Coronavirus Uncovers Georgia's Rural Education Divide
As schools in Grady County closed temporarily amid the outbreak of the coronavirus in March, Superintendent Kermit Gilliard asked teachers to reach out to parents with four questions.
Was there internet access in the home, they asked the parents of approximately 4,600 students in the school district. Is there a device in the home, a laptop or iPad maybe, the teachers asked in the rural county on the Florida-Georgia border. Did cell phones work at home or were they out of service range, in case the county was able to place a wi-fi hotspot nearby?
“And the fourth one, which is very basic, what is your current address?” Gilliard listed out.
One-fifth of the county lives below the poverty level, many of them, at times, switching homes at the end of the month when they are unable to pay rent, making it difficult to track down parents and children in these especially strange times with school updates, he explained.
Nearly the same number of households don’t have a computer in their homes, according to the latest census data, and more than 2,700 homes have no access to the internet.
“We have a double problem," he said. "Not only do we have some kids with no devices and we as a system have not provided one-to-one yet. And then we have 25% of our population that their cell phones don't work at home. And some of the people probably couldn't afford the internet,” Gilliard said.
Schools statewide are now operating in "triage mode"
More than a dozen of Georgia’s rural southwest counties encapsulate large swathes of farmland, empty stretches of fields where internet lines don’t run near homes, leaving thousands of homes without access to the internet. At a time where more than 40 states, including Georgia, have ordered school closures for the academic year, the lack of access to a virtual e-learning school system could prove to be devastating to thousands of students in a state already behind in math, science and reading compared to national levels.
The 15 superintendents under his region in the southwest, overseeing more than 52,000 students, are well aware of the issues, said Tim Helms, executive director of the southwest Georgia Regional Educational Service Directory, as he drove through Mitchell County Friday morning. “There are cornfields being plowed, right now, as far as the eye can see,” Helms said, nowhere for an internet cable below ground in sight.
One of those superintendents under Helms is Gilliard. But, they are dealing with a complex layer of problems that have led to these issues, as well as unintended consequences of the coronavirus.
“They can't get connectivity, all right,” he conceded, adding, “But a superintendent I was just talking to was saying ‘Tim, I'm just trying to get some hand sanitizer en masse for my kids. I can’t even do that.”
Georgia has the third largest population of rural students after Texas and North Carolina, according to a 2019 report from the Rural School and Community Trust, and “student achievement in rural areas is low (well below the performance in non-rural areas).”
Inequality is rife in many of these communities, exacerbated as coronavirus wreaks destruction on the state’s economy, leaving thousands unemployed with households scrambling to feed their children. Now, families face the added stress of providing education to their children at home, experts say.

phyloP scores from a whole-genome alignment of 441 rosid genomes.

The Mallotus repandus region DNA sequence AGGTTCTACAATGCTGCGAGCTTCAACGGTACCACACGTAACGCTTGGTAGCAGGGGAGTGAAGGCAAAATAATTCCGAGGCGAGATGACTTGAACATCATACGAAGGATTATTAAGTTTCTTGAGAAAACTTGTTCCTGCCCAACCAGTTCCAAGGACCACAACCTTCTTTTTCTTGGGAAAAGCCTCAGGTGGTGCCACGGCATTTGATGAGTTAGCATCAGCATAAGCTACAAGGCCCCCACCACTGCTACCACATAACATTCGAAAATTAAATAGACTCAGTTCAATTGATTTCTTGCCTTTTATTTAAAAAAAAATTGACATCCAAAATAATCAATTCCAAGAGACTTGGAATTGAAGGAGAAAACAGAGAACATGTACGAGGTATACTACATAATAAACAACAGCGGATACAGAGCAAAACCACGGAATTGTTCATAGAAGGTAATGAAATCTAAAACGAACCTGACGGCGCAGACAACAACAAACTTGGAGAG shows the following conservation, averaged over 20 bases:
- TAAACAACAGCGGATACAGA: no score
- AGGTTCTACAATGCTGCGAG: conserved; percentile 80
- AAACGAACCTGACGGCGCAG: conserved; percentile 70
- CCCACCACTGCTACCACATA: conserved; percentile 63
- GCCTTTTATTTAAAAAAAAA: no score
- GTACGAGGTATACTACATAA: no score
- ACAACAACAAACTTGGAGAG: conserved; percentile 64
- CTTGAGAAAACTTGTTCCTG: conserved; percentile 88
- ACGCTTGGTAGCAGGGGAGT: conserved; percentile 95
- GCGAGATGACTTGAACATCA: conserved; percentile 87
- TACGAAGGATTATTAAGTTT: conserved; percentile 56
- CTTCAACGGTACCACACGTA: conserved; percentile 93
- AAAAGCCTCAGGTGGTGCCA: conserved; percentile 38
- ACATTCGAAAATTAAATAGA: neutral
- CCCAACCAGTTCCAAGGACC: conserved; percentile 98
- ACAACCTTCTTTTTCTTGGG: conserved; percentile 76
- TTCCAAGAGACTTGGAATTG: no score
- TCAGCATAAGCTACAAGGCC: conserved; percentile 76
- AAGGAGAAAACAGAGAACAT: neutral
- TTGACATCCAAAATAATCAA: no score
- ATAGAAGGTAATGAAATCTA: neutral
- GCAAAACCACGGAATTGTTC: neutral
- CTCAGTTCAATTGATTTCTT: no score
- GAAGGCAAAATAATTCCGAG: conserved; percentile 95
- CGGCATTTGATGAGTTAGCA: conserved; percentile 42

School districts statewide right now are operating in triage mode, even affluent districts in large metro areas with unlimited access to the internet, says Dr. Stephen Pruitt, president of the 16 state-wide nonprofit Southern Regional Board of Education.
The transition was not seamless.
“We heard this thing was coming,” he said, “And then, BOOM! It’s here.”
All of a sudden kids are at home and parents are at home, with educators scrambling to plan one hour at a time to help their students. “Then it became the next day, the next week and so forth,” he added, which has only been exacerbated in our low-income in our rural area schools where there might only be one computer in one home for an entire family as everyone is stuck working from their homes.
“And so, digital learning, I do think it's a great idea,” Pruitt conceded. “It's definitely the place we should be going but it also really does exacerbate that digital divide.” He calls it the Covid Slide, something akin to the well-known Summer Slide among teachers, the fear students forget most of what they’ve learned during the year while on extended school breaks.
Helms also worries there are some things a child just can’t be taught in a Zoom class.
“You've got a kindergarten teacher that needs to be teaching your child how to hold a pencil,” he offered as an example.
But that’s just one small problem now, notes RESA’s Helms, and even before coronavirus, there were so many structural and systemic inequalities in these communities in the first place, and some they cannot even control.
Down in Grady county, where Gilliard is the superintendent, students missed a handful of weeks in 2018 and 2019 after Hurricane Michael hit, ravaging a number of rural, agricultural towns near the Florida-Georgia state line.
“Last year we missed 10 days because of a hurricane, a tornado, and a water main break, and the year before, we missed six days because of the hurricanes. Something's going to happen this fall,” Gilliard said.
It becomes nearly impossible for the school system to continue teaching, in an already difficult learning environment when they are not certain their home might still stand, Helms adds, or if they don’t know the source of their next meal.